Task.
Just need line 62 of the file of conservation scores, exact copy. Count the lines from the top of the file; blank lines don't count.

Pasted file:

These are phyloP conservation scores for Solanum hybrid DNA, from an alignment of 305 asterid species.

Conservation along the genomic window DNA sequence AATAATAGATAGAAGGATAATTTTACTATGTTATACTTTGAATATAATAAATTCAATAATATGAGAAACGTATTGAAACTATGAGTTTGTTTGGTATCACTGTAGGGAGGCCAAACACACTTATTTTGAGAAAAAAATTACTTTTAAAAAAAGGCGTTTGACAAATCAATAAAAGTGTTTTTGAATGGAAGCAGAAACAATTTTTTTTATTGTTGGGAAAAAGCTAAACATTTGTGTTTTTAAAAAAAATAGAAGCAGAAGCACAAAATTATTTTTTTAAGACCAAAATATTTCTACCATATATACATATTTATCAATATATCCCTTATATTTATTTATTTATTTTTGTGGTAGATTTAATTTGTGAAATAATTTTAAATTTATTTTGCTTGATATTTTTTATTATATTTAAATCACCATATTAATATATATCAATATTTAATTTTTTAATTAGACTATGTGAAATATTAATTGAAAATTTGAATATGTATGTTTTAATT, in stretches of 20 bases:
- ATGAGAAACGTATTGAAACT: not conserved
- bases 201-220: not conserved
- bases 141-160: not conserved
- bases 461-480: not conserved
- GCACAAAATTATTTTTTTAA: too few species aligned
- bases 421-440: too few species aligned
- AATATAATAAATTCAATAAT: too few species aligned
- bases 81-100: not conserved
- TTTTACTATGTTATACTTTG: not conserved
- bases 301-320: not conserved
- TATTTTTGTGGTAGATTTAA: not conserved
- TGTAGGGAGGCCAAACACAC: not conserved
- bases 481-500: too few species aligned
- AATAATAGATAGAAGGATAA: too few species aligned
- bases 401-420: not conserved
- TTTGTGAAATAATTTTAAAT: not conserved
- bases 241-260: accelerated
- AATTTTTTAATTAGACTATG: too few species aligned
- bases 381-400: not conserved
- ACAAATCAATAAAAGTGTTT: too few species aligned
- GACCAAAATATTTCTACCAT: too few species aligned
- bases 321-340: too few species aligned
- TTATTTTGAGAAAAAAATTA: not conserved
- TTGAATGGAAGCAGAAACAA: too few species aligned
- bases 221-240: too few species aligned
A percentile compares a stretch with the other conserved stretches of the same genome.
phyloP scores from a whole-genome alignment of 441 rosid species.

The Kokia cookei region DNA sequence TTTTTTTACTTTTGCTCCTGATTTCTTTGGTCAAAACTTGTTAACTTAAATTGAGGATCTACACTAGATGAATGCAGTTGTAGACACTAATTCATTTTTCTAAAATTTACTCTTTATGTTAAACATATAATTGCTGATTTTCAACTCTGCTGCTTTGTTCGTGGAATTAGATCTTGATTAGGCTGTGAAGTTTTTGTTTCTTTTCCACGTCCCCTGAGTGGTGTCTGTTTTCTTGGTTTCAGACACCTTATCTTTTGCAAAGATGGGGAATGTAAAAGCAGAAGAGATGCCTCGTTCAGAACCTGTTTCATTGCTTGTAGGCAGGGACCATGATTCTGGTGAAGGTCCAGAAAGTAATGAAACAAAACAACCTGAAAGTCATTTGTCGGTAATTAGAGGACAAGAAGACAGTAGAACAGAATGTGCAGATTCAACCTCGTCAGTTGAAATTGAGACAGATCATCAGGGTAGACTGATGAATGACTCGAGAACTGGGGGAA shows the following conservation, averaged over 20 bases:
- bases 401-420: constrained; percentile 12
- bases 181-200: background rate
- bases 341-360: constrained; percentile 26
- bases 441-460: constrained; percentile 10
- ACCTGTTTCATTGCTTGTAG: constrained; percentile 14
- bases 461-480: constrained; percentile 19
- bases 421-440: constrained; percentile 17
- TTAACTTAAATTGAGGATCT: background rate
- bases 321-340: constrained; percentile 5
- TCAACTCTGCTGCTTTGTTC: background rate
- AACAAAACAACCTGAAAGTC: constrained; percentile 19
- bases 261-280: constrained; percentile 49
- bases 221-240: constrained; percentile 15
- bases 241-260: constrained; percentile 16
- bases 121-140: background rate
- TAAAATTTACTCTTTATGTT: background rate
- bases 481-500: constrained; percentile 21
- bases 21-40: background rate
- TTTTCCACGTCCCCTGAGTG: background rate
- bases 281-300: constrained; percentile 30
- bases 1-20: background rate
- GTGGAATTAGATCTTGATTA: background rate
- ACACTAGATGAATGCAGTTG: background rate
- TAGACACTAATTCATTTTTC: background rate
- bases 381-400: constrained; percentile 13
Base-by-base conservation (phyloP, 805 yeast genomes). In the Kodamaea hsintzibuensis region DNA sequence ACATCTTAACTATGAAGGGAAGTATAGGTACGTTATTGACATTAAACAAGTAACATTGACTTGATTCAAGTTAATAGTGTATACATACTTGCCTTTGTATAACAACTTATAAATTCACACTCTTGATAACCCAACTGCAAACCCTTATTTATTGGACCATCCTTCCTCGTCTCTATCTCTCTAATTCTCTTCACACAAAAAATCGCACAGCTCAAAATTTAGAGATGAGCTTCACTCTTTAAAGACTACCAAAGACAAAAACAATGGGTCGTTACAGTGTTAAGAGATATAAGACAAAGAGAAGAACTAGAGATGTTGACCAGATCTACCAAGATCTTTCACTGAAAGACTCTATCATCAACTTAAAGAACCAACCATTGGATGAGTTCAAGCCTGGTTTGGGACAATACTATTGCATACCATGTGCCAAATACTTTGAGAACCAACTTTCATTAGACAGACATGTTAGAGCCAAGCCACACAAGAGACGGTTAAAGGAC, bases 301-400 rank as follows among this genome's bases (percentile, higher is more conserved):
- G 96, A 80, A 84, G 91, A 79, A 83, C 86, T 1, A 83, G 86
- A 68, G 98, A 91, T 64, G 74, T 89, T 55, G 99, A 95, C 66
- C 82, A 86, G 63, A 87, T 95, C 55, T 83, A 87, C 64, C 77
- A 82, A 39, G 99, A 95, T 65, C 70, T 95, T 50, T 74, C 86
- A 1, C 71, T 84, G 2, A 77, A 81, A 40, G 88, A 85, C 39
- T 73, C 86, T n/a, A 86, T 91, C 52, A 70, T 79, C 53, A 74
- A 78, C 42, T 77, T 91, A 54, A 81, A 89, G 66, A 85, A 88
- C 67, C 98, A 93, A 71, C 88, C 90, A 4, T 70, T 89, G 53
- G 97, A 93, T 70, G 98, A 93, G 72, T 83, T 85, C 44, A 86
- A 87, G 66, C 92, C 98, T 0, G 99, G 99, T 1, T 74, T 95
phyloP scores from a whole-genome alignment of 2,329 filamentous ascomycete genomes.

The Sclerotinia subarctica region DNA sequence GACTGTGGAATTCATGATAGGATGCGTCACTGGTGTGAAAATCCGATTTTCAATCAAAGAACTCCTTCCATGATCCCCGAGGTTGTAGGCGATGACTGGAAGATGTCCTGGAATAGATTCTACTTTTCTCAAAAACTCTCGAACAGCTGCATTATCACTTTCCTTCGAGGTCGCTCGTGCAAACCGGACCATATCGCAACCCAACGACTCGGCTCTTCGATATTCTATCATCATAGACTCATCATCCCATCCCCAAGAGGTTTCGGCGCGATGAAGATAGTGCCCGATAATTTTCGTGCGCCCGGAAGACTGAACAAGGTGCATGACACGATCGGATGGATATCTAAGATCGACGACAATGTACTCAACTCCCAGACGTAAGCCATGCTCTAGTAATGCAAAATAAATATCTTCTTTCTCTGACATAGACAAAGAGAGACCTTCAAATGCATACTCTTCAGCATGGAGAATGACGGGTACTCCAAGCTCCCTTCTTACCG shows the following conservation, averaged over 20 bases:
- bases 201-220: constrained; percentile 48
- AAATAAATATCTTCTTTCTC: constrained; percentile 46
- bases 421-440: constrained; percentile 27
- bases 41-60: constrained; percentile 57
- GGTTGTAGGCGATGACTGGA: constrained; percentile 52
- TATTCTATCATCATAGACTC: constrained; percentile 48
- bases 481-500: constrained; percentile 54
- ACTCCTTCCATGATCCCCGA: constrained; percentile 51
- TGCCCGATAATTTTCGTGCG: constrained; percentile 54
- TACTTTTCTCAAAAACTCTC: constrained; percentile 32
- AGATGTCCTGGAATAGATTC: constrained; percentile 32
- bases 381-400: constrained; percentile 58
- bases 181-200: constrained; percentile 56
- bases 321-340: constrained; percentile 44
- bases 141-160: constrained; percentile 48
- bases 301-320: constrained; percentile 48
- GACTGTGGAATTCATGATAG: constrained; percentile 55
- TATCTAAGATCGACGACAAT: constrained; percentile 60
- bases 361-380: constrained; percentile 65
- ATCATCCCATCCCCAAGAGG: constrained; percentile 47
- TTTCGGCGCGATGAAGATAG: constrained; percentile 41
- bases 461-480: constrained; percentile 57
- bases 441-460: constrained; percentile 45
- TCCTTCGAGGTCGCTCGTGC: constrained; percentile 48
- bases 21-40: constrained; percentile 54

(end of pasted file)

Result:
- T 73, C 86, T n/a, A 86, T 91, C 52, A 70, T 79, C 53, A 74